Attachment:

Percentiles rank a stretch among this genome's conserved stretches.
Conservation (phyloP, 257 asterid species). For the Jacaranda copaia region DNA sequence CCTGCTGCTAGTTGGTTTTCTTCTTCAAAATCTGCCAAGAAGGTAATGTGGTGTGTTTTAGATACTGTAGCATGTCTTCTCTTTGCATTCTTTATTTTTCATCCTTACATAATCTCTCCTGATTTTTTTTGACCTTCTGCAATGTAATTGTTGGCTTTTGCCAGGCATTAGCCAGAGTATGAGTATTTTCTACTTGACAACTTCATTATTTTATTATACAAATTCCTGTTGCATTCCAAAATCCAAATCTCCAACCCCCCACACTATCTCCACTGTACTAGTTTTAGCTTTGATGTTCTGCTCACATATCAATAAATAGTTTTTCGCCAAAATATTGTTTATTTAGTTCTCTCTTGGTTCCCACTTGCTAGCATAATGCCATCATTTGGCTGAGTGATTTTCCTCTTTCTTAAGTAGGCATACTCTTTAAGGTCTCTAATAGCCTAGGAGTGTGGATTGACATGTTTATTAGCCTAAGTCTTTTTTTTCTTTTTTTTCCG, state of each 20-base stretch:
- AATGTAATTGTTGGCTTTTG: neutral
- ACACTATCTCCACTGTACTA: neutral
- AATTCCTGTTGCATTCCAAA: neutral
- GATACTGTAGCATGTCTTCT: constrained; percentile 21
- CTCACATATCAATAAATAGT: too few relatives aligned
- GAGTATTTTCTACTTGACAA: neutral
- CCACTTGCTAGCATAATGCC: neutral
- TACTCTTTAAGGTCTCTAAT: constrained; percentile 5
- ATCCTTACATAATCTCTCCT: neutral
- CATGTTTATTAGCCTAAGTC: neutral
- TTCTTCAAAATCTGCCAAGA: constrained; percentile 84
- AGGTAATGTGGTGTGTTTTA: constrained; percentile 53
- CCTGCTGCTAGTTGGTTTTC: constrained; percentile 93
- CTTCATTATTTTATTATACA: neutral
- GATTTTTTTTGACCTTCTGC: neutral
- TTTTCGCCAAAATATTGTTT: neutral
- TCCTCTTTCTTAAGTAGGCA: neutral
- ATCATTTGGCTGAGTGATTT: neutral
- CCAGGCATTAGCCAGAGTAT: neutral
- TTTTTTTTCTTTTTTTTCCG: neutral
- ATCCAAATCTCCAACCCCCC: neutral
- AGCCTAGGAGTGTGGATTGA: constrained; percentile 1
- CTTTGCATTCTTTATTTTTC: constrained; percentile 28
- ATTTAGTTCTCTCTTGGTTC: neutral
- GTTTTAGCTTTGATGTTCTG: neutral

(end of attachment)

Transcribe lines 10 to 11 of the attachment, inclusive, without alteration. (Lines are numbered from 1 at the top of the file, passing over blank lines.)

- TACTCTTTAAGGTCTCTAAT: constrained; percentile 5
- ATCCTTACATAATCTCTCCT: neutral